Or is it just an oncoming train of confusion as the rich content wars loom ever closer in the realms of the ‘personal web’? Nokia and Microsoft have signed a deal to ensure SilverLight, Microsoft’s touted Flash-killer app.
Reminds me of a similar struggle Adobe had when trying to push InDesign over QuarkXpress a few years back. I was then one of those early adopters, transitioning into multi-media, I was sold by the concept buying a new package that would seamlessly integrate with Photoshop and Illustrator for half the price of a Quark upgrade – it was indeed tempting. The reality was a very painful experience and productivity was seriously hampered. Under pressure I still reverted back to the devil-I-know Quark when up against deadlines.
I dare to say SilverLight will meet with the same fate, and possibly more so as from what I have hear it is a very developer-focussed piece of software which won’t serve graphical people well initially, and for the creative people uptake may well be the equivalent of pushing a truck up a hill with the brakes on. After all, Microsoft is not exactly revered amongst creative professionals for its innovative software – the PC / Mac debate still rages high after a couple of beers in Soho – and with an investment of time and money into one technology, why should anyone bother re-learning the wheel?
The answer does indeed lie in the cross-media authoring, such as mobile.
Look at like this. Rich media and video go hand-in-hand. Money and TV go hand-in-hand. Dynamically inserting adverts in real-time against content; whether on web, mobile or TV is the possibility of the near future. But what about the media players themselves? Whereas mobile may well be adopting both Flash and SilverLight – the latter is built upon the same kernel architecture as Windows Media that has allowed any PC to play video since Windows 98. IPTV and set-top boxes are mostly cut-down versions of PC’s and so, in theory, the uptake of ‘future-proof’ interactive video on these devices will be easier for SilverLight to establish a user base of then Flash. Companies exploring the delivery of IPTV content and its related advertising have already taken note and are active partners with Microsoft in this space based on this logic. Adobe may have software installation, but Microsoft has a media distribution network too alongside an envious video codec installation base to merely upgrade.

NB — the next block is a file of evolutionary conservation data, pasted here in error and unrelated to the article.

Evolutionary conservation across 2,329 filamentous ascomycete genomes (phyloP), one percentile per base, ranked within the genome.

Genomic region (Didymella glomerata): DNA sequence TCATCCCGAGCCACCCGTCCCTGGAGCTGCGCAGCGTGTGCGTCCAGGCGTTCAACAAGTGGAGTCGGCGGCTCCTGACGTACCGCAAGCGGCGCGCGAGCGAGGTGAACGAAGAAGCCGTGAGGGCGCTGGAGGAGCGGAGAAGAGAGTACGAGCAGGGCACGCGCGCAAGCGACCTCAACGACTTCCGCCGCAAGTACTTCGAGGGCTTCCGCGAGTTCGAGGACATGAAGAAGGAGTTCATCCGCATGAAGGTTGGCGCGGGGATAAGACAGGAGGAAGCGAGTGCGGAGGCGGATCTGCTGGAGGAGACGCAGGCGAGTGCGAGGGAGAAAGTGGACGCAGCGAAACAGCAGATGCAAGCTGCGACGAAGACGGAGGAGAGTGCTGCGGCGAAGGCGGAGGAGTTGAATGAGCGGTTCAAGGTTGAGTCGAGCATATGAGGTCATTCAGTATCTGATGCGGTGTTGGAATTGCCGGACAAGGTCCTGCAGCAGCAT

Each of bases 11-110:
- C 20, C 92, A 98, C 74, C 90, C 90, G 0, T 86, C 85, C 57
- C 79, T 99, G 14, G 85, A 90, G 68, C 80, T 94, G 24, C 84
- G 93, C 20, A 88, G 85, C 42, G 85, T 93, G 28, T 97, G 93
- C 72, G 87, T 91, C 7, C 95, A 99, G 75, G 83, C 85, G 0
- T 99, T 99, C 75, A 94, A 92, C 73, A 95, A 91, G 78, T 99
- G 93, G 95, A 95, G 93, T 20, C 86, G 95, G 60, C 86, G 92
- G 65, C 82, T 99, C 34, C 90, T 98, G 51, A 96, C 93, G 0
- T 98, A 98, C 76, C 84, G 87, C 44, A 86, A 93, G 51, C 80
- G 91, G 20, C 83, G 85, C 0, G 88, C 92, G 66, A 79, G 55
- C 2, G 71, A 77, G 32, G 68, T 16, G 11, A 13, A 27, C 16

Do you really think the home is ready to download a plethora of codecs and players just to be able to watch TV? (Sorry BBC – yes, you may very well have just wasted £1.3M on developing your iPlayer!) Microsoft TV may very well become a huge force to be reckoned with over the next few years as IPTV gains momentum. Certainly both Google and Microsoft have their eye on delivering real-time dynamic adverts onto your TV set judging by their billions of dollars investment into advertising technology – bear in mind 40% of rich media ads already contain video. And whilst you are watching TV, you have a mobile right next to you… if not a laptop on your knee. Yes, cross-channel advertising is very much on the agenda.
Time will tell, but even if designers make kick-up a fuss about re-learning an animation authoring tool, the chance for them to working on some exciting interactive TV adverts served on a plethora of devices (and attract the same budgets as TV producers) is too big a coup for the to dismiss out of hand – and that coming train – well you may find more designers then you think just hop-on board.